The origins of redistributive policy preferences: political socialisation with and without a welfare state

Neundorf, Anja and Soroka, Stuart (2017) The origins of redistributive policy preferences: political socialisation with and without a welfare state. West European Politics . pp. 1-28. ISSN 1743-9655

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Abstract

Research on the impact of the macroeconomy on individual-level preferences for redistribution has produced varying results. This paper presents a new theory on the presence of an expansive welfare state during one’s formative years as a source of heterogeneity in the effect that macroeconomic conditions have on individuals’ preferences for redistributive policy. This theory is tested using cohort analysis via the British Social Attitudes surveys (1983–2010), with generations coming of age between the end of World War I and today. Findings confirm that cohorts that were socialised before and after the introduction of the welfare state react differently to economic crises: the former become less supportive of redistribution, while the latter become more supportive. The research sheds light on the long-term shifts of support for the welfare state due to generational replacement.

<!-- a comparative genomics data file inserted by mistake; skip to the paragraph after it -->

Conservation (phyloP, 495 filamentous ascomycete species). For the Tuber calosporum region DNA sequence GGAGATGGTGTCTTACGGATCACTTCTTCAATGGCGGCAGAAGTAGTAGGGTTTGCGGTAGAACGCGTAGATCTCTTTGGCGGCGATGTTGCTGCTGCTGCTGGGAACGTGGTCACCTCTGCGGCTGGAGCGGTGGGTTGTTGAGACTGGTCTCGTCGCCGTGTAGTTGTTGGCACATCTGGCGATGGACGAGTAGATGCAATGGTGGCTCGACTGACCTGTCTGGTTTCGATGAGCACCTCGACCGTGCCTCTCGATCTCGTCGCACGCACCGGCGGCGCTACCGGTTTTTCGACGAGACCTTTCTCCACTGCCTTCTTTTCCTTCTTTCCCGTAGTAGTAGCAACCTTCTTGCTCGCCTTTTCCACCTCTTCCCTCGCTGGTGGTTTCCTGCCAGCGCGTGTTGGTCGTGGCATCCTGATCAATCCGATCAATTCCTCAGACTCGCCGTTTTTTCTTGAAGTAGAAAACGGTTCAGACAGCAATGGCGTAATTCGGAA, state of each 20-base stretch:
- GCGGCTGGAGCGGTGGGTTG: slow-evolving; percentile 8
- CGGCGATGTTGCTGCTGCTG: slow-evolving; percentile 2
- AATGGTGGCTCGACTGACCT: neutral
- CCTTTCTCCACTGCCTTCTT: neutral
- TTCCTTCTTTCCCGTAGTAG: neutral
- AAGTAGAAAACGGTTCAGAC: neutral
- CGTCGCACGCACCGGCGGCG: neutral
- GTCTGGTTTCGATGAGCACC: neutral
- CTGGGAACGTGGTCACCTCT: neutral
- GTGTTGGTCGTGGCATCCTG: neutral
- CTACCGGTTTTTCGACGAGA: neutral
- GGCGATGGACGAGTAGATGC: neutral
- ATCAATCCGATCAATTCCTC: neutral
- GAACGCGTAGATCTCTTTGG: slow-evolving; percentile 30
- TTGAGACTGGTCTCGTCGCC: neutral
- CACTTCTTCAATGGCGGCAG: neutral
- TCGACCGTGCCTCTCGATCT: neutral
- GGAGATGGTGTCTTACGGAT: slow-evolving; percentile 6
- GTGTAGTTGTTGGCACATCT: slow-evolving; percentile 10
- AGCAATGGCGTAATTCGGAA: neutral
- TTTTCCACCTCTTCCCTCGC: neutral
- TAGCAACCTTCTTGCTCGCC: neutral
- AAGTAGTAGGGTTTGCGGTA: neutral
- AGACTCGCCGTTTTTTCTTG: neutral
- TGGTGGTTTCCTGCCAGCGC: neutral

Item Type: Article
Additional Information: This is an Accepted Manuscript of an article published by Taylor & Francis in West European Politics on 25/10/2017, available online: http://www.tandfonline.com/10.1080/01402382.2017.1388666
Keywords: Redistributive policy; public opinion; cohort analysis; political socialisation; Great Britain
Schools/Departments: University of Nottingham, UK > Faculty of Social Sciences > School of Politics and International Relations
Identification Number: 10.1080/01402382.2017.1388666
Depositing User: Eprints, Support
Date Deposited: 30 Oct 2017 12:00
Last Modified: 31 Oct 2017 17:12
URI: http://eprints.nottingham.ac.uk/id/eprint/47665

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